I don’t really believe in New Year resolutions or those Bucket Lists either, but I guess if I were to drop dead today I’d be content. More or less. Well, you know, within reason.
I realized this right around the time my eight-year-old did a face-plant in the snow while we were skiing yesterday. Jon went down with a heavy “Ugghh.” The snow flew. “You okay?” I said, looking back. “Yeah,” Jon said. “Good,” I said.
I mean, when you live in Africa most of the year, and only get back to see snow once every five or so years, these sorts of things take on new meanings.
“Keep this in your memories,” is how My Bride put it while we drove up the snowy road, trees covered, ground covered, everything white, on our way to the ski lodge. She had to stop the car to take a photo.
A couple of days before that we were skating at the Dundas Driving Park and Jon said the same thing. He saw a maple leaf frozen under the clear ice and asked if we could carve out the ice chunk and bring it back to our home in Africa. He’d put it in his room. Anything is possible when you’re 8.
Not long before that we had gone sledding down what must surely be the winter world’s biggest hill. It’s in Thorold, just minutes from where I grew up, a hill that’s part of an old historic estate home, the same snow covered hill I had last gone down 35 years earlier.
Hannah is now, I bet, the only Ugandan girl to ever fly down it, the only black girl to ever wipe-out in a pink snow coat and roll in laughter at the bottom. During another moment, Liz raced down. I stood at the bottom and watched her long blonde hair flying behind her, smile as big as the ocean. And I got that same feeling of contentment. From this hill, to, somehow, Africa, and back, 35 years later, with these laughing kids. Huh.
At the Hamilton Bulldogs game, we sat with friends (thank you Scott Radley) at ice level, just three rows up. When Mike Blunden, the game’s first star, skated past us after the game and tossed a puck over the glass to My Bride (it was to Jean, no, don’t tell Jean otherwise, it was meant for her), it came within inches of her outstretched hands before landing in someone else’s, all another moment that will be later laughed about during some future Christmas storytelling.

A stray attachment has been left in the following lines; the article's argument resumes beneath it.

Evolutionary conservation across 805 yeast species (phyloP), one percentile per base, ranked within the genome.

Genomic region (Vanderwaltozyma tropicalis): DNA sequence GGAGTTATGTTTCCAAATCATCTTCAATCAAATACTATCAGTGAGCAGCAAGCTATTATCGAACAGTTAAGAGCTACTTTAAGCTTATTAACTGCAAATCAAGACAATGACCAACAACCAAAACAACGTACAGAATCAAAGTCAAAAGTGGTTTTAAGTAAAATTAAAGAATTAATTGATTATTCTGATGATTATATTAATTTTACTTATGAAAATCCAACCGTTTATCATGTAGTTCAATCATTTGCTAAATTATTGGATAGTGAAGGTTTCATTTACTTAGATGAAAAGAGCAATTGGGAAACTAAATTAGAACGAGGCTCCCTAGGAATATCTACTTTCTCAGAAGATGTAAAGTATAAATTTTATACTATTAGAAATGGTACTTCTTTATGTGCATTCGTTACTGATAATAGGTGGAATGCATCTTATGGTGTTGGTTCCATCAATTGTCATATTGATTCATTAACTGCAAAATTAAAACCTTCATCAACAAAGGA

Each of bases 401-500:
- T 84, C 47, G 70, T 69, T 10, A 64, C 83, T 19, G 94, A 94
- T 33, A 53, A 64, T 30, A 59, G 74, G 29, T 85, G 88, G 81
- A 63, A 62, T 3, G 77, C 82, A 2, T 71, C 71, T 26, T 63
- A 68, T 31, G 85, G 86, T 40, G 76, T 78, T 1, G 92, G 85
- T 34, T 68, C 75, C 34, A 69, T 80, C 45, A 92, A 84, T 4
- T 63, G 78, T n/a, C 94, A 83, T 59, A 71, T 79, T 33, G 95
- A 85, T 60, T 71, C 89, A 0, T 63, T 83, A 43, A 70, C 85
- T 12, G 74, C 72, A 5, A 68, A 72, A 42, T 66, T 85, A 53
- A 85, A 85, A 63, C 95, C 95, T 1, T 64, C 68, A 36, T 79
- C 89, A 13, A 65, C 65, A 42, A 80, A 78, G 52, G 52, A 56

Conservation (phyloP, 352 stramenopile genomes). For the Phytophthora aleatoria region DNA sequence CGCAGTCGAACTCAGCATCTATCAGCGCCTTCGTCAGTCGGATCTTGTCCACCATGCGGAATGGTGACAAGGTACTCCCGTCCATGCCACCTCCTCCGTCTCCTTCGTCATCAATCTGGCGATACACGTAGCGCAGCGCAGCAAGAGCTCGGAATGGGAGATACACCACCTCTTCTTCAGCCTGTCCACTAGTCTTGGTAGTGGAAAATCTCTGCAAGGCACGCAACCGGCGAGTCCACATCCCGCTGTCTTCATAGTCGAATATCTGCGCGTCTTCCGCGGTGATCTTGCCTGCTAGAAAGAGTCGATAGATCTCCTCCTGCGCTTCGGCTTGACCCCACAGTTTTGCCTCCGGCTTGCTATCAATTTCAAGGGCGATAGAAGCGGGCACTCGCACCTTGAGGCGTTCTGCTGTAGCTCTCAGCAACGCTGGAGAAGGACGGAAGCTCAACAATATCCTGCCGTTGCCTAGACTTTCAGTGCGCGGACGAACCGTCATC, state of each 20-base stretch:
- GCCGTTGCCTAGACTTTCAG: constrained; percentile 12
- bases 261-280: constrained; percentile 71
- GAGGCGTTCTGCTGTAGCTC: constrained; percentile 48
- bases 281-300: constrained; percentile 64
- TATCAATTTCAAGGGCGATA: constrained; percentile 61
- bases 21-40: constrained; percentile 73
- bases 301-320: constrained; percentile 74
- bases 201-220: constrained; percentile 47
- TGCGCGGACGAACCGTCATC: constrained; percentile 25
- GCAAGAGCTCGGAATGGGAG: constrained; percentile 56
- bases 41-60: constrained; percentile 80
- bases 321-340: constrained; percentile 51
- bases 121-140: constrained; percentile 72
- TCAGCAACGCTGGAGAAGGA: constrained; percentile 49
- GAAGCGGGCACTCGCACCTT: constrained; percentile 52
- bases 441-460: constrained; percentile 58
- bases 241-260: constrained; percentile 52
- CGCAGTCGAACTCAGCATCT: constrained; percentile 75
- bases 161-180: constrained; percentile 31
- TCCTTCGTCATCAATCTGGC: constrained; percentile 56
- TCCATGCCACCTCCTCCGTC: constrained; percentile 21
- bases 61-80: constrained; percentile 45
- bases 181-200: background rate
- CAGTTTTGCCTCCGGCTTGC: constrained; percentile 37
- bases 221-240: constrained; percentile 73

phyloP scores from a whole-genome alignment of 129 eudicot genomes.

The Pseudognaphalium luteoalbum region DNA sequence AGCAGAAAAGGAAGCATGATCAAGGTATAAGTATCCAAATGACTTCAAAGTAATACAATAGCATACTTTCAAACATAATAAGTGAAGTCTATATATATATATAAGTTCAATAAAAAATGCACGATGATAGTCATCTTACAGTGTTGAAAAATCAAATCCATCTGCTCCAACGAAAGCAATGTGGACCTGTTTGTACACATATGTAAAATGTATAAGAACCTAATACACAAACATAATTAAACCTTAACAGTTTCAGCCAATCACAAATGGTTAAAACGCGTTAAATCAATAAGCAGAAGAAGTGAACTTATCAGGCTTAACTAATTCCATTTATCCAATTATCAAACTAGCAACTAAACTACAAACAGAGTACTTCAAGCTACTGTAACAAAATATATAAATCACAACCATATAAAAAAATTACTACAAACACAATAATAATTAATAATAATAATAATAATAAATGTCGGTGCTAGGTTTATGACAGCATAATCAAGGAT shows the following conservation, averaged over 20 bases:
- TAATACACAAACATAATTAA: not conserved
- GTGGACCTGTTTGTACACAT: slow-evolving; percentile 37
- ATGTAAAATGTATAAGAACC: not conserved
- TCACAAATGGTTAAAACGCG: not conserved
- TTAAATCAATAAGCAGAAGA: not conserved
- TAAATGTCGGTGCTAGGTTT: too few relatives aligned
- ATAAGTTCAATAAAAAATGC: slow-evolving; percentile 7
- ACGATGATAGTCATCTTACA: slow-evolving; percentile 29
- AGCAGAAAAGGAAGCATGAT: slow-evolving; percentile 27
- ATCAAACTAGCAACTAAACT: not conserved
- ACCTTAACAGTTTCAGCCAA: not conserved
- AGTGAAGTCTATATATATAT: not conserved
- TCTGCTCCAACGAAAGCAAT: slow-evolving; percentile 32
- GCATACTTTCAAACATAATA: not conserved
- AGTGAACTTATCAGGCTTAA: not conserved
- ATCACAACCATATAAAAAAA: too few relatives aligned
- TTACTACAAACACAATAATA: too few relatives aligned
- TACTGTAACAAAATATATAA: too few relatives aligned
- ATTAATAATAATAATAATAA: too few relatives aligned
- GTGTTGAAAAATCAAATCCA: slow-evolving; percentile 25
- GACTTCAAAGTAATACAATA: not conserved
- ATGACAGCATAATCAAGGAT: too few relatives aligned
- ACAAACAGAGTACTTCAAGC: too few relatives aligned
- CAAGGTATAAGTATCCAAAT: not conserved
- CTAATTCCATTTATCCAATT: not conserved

So now it’s Day 15 of this Out of Africa and Into Canada Christmas experience for us. Just a few more to go.
And all along we’ve kept telling the kids that they don’t realize how lucky they are to have snow (let alone Ice Storm 2013 at Papa and Gramma’s in Toronto) to walk into, to taste, to feel in their very bones. Many a December day in southern Ontario can be otherwise.
But I have to say, it’s been good for Ol’ Dad too. Because while children make memories without even knowing it, the rest of us relive them, even the memories from our wintery pasts, the ones that are often reclaimed and re-imagined because this is what we sometimes need to do, because it’s what makes us well, it’s what makes our souls well, especially when we’re otherwise far away.
It’s in this where there is a certain holiness in this season, a season that is still, at its best, a reminder of how life is meant to be lived, not as a series of thrills to be experienced and checked off a list before we kick the so-called bucket — the bucket kicking will come too soon and the list will remain too long — but just in simple thanks for the moment.
Like with kids in the snow.